Revolver has teamed with Grey Daze for an exclusive limited-edition clear vinyl variant of their new acoustic EP Amends … Stripped. It's limited to 350 — order yours now!
Before Chester Bennington became a global phenomenon with Linkin Park, the late singer got his start as a member of Grey Daze — a Phoenix-based outfit that released a pair of albums in the Nineties before calling it quits.
Grey Daze got a second chance in 2017, when Bennington regrouped with drummer Sean Dowdell and bassist Mace Beyers with plans to rework and re-record their old material. Unfortunately, Grey Daze never got the chance to fulfill their vision as Bennington would tragically pass later that same year.
In 2020, Grey Daze's surviving members released Amends, an 11-song album (created with the blessing of the Bennington family) that included Bennington's original vocals on top of completely reworked instrumental tracks. The album also featured guest spots from members of Helmet, Korn and more.
This year (on January 29th) Grey Daze debuted Amends … Stripped. The new five-song EP presents stripped-down, acoustic versions of Amends cuts "Shouting Out," "Sometimes," "Soul Song" and "What's in the Eye" and "The Syndrome." Each song boasts completely new instrumentation and every song except "The Syndrome" showcases different takes of Chester's original vocals.
"One of the more interesting things about working with such a great singer like Chester, is the more you take away from his surroundings, the more you get to appreciate and hear all of the subtle nuances of his voice," says Dowdell. "He was a very special vocalist with an amazing writing ability, and it was very meaningful for us to use these different vocal performances …"
Below, Dowdell tells us the stories behind each track on Amends … Stripped.
We had two different vocal performances from Chester on the original  Wake Me album, one which was faster and more rock and another that was slower and lent itself to an acoustic version of this song. We scaled everything back and tried to emphasize Chester's vocals in a different light. This is [guitarist] Cristin [Davis'] favorite track on Stripped. This track feels like an apology from Chester and is very emotional for all of us.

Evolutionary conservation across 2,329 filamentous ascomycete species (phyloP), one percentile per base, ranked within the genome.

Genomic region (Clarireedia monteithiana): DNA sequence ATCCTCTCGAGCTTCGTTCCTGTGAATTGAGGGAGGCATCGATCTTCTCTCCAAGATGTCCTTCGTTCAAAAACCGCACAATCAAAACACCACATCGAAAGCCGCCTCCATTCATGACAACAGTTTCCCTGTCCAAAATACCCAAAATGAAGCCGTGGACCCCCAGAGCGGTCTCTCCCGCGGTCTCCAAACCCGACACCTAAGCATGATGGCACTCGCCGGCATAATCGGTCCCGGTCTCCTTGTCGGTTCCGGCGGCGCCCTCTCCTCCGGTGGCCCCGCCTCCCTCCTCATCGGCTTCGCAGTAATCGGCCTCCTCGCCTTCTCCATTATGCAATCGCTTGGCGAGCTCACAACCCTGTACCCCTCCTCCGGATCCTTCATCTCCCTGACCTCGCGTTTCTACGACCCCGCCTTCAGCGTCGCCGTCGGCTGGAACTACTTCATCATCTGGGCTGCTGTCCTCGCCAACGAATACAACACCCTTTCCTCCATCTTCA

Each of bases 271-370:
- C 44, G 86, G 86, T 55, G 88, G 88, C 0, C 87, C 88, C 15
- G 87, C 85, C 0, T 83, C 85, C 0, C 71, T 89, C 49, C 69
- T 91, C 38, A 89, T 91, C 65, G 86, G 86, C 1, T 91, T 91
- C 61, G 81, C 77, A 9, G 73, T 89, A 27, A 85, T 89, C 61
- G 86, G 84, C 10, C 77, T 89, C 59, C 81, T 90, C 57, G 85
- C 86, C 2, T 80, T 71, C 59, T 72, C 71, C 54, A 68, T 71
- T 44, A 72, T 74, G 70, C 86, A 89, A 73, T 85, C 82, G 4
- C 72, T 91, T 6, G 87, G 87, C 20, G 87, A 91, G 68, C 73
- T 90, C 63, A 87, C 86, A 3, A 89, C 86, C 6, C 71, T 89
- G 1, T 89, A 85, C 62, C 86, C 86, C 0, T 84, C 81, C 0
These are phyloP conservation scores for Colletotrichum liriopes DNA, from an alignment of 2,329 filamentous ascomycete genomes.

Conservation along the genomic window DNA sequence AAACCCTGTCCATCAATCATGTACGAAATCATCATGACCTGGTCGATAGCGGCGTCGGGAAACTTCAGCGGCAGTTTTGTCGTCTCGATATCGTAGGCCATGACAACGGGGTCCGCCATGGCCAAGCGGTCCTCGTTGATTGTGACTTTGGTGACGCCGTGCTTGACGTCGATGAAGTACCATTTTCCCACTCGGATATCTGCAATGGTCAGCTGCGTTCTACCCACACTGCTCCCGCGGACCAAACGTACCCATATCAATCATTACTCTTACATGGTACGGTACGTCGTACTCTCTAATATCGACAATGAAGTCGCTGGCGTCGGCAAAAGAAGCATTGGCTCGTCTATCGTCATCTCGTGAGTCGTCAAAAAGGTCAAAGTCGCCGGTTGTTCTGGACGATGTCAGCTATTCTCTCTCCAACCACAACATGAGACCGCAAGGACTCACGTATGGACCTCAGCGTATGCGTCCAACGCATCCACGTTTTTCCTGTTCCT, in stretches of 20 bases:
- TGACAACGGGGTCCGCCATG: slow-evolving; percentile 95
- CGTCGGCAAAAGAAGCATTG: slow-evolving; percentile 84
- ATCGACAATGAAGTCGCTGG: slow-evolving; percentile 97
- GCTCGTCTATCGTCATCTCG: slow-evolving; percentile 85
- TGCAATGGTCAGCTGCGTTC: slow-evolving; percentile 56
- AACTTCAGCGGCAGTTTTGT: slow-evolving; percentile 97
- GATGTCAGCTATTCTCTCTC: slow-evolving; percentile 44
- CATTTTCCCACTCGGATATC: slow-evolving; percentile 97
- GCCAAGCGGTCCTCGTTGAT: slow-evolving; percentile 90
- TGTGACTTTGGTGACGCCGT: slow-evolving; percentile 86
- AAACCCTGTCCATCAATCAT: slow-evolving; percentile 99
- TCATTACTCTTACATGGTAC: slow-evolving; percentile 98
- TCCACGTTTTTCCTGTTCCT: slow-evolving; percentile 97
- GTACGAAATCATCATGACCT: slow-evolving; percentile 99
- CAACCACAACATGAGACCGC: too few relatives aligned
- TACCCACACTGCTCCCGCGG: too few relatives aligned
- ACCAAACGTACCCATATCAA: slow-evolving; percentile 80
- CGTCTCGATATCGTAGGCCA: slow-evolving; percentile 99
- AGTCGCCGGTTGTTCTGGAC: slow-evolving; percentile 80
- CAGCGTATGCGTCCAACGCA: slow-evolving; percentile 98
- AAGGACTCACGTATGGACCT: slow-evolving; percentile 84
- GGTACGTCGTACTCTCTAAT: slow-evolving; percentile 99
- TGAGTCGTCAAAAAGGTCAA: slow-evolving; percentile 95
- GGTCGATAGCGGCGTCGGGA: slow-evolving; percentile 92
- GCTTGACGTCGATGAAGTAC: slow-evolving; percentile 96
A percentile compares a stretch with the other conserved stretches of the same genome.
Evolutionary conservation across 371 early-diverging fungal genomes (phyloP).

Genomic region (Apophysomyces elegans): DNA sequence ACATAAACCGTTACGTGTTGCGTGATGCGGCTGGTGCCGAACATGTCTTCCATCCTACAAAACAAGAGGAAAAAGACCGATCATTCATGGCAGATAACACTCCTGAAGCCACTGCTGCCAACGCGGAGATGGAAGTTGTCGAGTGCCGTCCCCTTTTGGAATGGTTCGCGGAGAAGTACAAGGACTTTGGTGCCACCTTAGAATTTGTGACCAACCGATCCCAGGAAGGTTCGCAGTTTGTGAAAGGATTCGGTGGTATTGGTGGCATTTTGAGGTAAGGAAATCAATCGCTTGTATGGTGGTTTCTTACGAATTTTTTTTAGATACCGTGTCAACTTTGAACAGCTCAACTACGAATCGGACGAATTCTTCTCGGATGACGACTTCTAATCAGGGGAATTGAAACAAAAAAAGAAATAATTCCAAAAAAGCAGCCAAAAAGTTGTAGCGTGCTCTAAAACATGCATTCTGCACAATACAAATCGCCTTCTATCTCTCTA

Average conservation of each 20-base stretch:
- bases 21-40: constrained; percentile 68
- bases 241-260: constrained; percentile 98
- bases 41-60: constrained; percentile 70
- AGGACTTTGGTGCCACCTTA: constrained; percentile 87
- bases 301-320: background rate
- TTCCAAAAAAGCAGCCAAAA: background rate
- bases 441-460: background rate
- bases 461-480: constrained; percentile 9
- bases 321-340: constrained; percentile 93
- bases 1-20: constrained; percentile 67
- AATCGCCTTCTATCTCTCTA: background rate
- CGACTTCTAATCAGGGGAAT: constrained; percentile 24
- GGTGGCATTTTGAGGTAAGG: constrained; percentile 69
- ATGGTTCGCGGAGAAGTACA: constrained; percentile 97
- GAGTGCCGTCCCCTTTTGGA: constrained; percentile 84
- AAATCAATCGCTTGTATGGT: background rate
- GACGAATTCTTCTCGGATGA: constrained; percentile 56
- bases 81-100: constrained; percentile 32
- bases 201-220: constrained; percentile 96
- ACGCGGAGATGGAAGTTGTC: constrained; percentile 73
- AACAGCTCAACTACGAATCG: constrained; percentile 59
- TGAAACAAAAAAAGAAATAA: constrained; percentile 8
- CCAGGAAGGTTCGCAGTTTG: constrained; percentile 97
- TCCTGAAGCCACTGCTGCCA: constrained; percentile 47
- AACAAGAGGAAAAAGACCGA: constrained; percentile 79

Easily my favorite song on this EP. Hearing Chester stripped down gives me chills every time I listen to this song. This is one of the few Grey Daze songs about "hope." It is meant to be uplifting lyrics that give the listener a chance to see the bright side in a bad situation. We love how emotional this track is and the strings lend themselves beautifully to Chester's voice. Mace delivers one of the coolest bridges on the album utilizing a 12-string bass that producer Billy Bush brought to the session and it sounds so unique.
One of the strongest lyrics ever written by Chester, that shows a spiritual side to the vocalist. He seems as if he is singing from the beyond to us every time we listen to this track. It is simply awe inspiring and makes us miss him even more. It is a great reminder that although Chester is gone from our physical world, he is still waiting for us on the other side. Cristin does an amazing guitar performance on this track.
Our first single on Amends and one of the oldest songs from our catalog, this song was written by Chester and myself. The lyrics were meant to pay homage to one of Chester's friends who had passed away in a car accident several days before the song was written. The lyrics — "Don't go too fast my friend, or you'll lose control" — are a sad reminder of losing people we cared about too early in life.
This was recorded in its entirety in 1997 with original guitarist Bobby Benish on a 12-string guitar, Mace Beyers on 12-string guitar, myself on piano and Chester on vocals. The band literally was in the middle of recording their second album [1997's …No Sun Today] when we decided to just play this version of "The Syndrome" together. It was mixed live straight to two-track and left in its complete original format. Chester gives a haunting performance of this song. This one in particular touches a nerve for me when I hear it, it brings back a great memory of the original recording session and pays a nice homage to Bobby [who died of brain cancer in 2004] in keeping his performance on the track.